After more than five years of speculation, it’s official: Michigan State University will soon begin construction of a new medical school in Grand Rapids. In an uncommon approach, however, the project will rely entirely on private funding, to the tune of $70 million. But while the venture holds promise for Michigan’s economy, projects like this one are rare. The project underscores serious concerns about the future of education in Michigan because the focus of state funding remains far off the mark.

Sarah Royce

The new Secchia Center, named after former MSU alum and ambassador to Italy Peter Secchia, is an unprecedented achievement in how much can be done with private donations alone. Secchia himself will donate $20 million, Richard DeVos’s Spectrum Health will drop $35 million and the privately-owned Van Andel Institute has pledged another $16 million for research.

The seven-story facility will be constructed in downtown Grand Rapids and will boast state-of-the-art research and teaching facilities. More importantly, the project promises to double MSU’s medical school enrollment. Starting in 2010, the Grand Rapids campus will admit 100 students per year with another 100 entering the East Lansing campus. With demand for medical professionals on the rise and most schools hesitant to increase enrollment, the center should help to fulfill a pressing need.

The project will also help buoy Michigan’s staggering economy. Having a new medical school in the area will bring intelligent and educated people into the state. Better yet, there is a good chance that they will choose to stay in Michigan even after they graduate (yes, despite the inclement weather). After all, just under half of medical school graduates choose to practice in the state in which they graduate. That means that a significant number of skilled medical professionals will choose to remain in Michigan. How can that be bad?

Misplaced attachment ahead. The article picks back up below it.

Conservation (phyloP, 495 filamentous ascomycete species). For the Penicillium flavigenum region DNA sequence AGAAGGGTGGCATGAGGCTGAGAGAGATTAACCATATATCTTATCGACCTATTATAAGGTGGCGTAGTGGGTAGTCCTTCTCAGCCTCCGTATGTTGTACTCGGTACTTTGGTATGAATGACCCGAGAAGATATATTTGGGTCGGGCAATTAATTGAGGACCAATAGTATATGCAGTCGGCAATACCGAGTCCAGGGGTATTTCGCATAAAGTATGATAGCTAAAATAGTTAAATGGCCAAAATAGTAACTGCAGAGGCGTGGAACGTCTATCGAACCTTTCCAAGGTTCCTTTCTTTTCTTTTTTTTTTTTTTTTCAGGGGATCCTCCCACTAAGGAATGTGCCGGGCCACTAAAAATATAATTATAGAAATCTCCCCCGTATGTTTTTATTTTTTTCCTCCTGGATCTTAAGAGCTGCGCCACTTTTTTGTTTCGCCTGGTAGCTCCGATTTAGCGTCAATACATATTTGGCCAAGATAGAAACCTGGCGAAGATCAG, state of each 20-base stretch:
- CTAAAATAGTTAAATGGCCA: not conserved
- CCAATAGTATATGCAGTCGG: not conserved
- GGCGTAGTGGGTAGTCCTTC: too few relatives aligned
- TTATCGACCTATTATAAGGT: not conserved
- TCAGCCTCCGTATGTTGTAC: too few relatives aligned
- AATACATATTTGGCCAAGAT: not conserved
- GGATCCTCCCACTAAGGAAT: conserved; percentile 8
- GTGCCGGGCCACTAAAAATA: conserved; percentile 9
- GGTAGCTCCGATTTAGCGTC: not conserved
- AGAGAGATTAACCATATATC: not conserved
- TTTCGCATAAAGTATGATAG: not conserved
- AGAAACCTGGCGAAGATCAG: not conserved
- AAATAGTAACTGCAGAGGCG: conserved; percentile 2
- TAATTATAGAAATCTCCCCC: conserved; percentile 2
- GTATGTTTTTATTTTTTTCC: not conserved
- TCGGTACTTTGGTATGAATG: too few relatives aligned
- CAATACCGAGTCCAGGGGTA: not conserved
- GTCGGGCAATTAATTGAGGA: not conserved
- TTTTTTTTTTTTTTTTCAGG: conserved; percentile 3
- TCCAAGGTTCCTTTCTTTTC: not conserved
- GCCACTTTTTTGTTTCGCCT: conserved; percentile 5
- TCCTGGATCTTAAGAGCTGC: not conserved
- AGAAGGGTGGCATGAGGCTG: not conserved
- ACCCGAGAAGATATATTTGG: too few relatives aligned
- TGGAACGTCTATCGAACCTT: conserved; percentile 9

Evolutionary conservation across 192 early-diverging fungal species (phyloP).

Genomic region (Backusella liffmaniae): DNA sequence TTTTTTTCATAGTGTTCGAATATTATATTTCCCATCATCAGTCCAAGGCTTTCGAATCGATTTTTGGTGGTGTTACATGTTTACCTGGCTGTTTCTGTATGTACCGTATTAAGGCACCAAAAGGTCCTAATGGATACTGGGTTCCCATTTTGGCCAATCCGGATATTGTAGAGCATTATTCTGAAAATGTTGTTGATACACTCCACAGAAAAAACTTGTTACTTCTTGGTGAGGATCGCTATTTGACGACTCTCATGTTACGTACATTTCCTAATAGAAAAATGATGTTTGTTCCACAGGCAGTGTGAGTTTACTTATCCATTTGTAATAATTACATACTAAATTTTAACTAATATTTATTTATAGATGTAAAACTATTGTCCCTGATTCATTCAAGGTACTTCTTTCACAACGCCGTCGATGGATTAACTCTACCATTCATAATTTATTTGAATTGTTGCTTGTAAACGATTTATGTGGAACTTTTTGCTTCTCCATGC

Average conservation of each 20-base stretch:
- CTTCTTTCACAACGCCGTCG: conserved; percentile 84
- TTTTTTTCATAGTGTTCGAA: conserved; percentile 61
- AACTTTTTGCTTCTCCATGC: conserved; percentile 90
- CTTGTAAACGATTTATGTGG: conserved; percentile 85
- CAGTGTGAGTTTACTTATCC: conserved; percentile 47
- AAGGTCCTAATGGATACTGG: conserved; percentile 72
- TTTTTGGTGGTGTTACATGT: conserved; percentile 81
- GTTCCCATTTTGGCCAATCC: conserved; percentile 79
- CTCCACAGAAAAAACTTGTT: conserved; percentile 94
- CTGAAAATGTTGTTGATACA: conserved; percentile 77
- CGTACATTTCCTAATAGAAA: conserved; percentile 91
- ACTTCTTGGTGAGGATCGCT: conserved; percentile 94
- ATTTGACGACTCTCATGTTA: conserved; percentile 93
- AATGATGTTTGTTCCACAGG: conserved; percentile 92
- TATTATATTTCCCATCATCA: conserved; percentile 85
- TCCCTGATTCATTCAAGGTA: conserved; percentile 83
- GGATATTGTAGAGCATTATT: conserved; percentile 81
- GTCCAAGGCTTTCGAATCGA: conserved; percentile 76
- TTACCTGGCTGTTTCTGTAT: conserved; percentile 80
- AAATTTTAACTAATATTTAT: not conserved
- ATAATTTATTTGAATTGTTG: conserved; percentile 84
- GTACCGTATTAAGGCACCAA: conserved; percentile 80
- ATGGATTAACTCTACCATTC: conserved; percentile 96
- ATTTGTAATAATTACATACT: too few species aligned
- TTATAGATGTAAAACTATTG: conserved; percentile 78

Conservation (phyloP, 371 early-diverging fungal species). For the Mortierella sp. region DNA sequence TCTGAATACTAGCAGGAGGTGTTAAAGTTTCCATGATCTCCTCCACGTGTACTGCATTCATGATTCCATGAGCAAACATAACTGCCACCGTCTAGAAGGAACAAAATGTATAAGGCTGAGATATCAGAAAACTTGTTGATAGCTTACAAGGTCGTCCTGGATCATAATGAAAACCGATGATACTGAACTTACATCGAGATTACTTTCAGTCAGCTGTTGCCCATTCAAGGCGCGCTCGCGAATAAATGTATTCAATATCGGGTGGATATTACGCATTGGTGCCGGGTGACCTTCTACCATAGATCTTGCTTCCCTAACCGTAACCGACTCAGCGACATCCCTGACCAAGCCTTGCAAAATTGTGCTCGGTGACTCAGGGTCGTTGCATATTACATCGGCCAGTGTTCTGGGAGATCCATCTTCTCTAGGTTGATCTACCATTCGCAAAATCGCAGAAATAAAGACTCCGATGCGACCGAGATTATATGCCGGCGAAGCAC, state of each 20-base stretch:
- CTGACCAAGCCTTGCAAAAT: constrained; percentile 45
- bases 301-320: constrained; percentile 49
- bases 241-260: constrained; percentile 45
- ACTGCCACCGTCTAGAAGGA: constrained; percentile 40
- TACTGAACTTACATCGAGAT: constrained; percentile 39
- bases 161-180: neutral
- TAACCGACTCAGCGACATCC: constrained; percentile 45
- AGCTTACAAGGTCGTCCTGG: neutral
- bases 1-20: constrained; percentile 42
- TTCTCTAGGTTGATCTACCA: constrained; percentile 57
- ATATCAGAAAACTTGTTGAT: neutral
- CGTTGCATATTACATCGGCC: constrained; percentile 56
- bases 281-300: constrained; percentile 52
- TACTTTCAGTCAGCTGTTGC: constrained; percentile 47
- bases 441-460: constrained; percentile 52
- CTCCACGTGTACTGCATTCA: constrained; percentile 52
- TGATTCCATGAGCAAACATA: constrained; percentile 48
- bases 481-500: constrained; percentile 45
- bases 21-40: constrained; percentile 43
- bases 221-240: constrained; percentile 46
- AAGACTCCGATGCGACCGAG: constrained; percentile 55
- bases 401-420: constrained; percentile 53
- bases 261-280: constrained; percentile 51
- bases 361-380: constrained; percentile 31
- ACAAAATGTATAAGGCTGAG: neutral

Unfortunately, this success story is not altogether common. The fact of the matter is that Michigan does not have many more Secchias or Van Andels to bail the state out of its economic difficulties. These tycoons aren’t going to be around forever, and even if they were, occasional philanthropic donations are simply not sufficient to rejuvenate the economy or sustain a viable educational system. Ultimately, that responsibility rests with the state legislature. Regrettably, while legislators have been eager to boast their support of a new knowledge-based economy, they have been reluctant to support higher education with the one thing that matters – money. In fact, when spending cuts need to be made, public universities are all too often the first victims.

If the politicians in Lansing are serious about fixing the state’s economic situation and advancing higher education, they need to support universities by providing additional funding. Expanding higher education in the state is the best way to train the sort of individuals who could drive a recovery of our struggling economy. While the construction of this new school holds a great deal of promise, its reliance on private funding is a testament to the legislature’s failure.

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